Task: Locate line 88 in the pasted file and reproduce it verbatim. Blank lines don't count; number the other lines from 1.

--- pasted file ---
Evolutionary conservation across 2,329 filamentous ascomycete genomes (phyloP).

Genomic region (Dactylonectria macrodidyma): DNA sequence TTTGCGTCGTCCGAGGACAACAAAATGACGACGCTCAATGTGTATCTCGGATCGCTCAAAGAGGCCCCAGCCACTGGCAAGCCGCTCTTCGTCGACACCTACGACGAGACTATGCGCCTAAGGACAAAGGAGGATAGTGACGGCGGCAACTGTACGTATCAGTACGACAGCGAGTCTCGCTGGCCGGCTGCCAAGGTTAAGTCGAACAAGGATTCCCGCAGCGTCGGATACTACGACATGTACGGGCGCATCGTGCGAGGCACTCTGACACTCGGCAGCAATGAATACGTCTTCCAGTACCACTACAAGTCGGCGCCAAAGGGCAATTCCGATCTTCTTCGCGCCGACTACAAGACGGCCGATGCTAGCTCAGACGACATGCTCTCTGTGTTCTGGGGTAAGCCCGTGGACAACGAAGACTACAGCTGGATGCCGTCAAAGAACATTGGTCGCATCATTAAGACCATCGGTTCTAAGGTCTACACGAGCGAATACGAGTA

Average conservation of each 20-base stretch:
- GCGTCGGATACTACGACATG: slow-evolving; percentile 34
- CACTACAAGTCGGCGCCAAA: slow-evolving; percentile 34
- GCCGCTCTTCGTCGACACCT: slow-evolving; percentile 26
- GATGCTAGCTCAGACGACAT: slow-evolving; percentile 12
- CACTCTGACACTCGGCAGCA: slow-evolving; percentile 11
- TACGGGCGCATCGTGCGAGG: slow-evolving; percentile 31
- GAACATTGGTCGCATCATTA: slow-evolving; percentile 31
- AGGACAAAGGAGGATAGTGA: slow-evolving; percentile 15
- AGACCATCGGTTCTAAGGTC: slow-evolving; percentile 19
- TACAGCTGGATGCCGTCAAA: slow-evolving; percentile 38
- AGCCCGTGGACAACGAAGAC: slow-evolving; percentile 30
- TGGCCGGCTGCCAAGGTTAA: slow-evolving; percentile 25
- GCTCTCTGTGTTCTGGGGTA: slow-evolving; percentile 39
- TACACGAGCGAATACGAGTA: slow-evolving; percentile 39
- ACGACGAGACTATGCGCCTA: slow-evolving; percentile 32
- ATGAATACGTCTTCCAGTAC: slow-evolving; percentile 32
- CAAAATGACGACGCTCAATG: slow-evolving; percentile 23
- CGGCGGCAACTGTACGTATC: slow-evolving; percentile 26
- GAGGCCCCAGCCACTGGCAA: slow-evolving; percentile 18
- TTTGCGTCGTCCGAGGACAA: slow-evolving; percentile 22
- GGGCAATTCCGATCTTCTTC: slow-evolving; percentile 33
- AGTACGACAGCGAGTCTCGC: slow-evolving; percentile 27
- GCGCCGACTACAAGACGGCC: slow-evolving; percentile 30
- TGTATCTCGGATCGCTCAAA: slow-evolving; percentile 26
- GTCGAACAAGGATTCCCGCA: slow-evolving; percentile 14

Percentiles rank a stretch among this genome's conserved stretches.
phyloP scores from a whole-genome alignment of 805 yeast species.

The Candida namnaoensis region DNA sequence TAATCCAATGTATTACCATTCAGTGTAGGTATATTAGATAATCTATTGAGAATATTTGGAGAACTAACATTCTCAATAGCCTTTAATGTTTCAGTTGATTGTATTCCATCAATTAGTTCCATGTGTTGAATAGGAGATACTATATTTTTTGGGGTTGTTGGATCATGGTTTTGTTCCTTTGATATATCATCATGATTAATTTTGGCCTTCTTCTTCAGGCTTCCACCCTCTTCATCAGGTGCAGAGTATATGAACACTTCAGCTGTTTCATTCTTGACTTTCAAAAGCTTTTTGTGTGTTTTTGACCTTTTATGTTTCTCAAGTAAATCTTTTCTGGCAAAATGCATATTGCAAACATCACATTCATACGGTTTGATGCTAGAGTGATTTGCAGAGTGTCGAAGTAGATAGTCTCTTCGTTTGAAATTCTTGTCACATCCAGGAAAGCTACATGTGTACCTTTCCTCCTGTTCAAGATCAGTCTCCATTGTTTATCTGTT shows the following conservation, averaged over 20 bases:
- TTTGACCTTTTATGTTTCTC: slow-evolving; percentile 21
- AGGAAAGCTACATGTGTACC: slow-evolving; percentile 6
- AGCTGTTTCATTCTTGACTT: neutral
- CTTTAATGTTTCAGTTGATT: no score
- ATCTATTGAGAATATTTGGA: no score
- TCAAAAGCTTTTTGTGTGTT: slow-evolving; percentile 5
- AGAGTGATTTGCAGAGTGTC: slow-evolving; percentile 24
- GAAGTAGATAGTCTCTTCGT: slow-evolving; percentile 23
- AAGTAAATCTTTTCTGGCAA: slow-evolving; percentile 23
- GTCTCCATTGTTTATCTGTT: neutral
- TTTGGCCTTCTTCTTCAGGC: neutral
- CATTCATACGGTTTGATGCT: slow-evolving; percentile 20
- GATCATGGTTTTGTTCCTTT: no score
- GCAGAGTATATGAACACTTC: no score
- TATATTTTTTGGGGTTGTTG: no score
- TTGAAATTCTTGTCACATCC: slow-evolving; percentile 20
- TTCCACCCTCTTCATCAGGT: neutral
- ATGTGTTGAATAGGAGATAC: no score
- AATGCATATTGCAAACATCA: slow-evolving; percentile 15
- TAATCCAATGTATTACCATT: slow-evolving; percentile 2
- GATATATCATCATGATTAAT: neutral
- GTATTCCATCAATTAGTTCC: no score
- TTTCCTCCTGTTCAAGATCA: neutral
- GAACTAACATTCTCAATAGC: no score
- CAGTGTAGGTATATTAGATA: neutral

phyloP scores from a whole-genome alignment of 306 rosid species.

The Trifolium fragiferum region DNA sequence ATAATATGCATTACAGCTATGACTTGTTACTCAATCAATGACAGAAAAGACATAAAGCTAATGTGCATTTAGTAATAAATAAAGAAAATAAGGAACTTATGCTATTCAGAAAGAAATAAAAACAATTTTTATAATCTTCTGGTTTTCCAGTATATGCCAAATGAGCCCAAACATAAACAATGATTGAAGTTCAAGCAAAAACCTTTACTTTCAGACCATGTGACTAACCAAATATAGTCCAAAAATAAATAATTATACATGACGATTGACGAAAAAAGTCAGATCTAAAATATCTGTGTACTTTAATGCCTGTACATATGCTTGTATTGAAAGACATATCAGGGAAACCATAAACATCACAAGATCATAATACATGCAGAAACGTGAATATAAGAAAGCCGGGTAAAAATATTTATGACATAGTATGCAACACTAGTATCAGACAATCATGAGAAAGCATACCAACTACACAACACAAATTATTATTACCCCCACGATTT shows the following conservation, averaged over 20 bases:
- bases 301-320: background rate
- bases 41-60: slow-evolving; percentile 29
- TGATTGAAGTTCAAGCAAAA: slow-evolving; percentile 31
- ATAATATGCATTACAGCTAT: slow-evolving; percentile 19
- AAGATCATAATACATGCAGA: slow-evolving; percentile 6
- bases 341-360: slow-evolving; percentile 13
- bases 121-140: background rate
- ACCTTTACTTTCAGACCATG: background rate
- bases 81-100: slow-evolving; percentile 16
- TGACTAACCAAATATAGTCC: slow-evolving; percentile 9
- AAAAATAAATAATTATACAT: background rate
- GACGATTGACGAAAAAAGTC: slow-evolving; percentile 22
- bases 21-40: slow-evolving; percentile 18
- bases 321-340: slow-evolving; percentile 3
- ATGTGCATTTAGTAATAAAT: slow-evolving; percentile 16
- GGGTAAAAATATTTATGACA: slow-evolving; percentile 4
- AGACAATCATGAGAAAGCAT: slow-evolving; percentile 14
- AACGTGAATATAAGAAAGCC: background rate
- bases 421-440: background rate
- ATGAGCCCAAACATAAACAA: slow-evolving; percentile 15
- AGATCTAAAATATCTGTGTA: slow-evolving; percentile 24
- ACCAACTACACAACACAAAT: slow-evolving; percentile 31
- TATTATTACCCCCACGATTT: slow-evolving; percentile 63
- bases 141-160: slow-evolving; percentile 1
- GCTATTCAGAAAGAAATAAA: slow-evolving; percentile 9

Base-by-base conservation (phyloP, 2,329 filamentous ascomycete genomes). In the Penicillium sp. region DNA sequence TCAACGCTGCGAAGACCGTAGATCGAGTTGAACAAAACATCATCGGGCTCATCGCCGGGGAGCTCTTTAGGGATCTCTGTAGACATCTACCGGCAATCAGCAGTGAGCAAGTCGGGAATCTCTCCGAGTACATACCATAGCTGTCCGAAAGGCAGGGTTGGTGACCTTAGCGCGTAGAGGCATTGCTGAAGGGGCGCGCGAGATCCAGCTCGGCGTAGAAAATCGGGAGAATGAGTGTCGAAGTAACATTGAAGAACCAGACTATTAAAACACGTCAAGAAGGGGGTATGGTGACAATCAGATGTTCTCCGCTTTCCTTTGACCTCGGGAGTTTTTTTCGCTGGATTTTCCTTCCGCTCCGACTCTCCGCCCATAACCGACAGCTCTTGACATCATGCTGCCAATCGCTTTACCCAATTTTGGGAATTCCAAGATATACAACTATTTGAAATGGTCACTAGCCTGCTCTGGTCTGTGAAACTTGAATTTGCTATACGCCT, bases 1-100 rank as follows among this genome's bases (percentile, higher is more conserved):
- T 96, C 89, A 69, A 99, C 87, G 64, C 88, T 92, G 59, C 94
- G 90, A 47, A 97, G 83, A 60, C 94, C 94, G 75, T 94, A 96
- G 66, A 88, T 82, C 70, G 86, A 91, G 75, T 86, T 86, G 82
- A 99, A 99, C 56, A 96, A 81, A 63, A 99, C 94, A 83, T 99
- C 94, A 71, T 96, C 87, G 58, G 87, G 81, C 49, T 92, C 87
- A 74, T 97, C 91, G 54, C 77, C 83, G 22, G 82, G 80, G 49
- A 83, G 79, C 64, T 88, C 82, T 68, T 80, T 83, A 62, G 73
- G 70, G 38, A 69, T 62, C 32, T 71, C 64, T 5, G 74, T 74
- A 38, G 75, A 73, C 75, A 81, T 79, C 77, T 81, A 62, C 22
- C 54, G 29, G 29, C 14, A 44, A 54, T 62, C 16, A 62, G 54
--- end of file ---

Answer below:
- A 99, A 99, C 56, A 96, A 81, A 63, A 99, C 94, A 83, T 99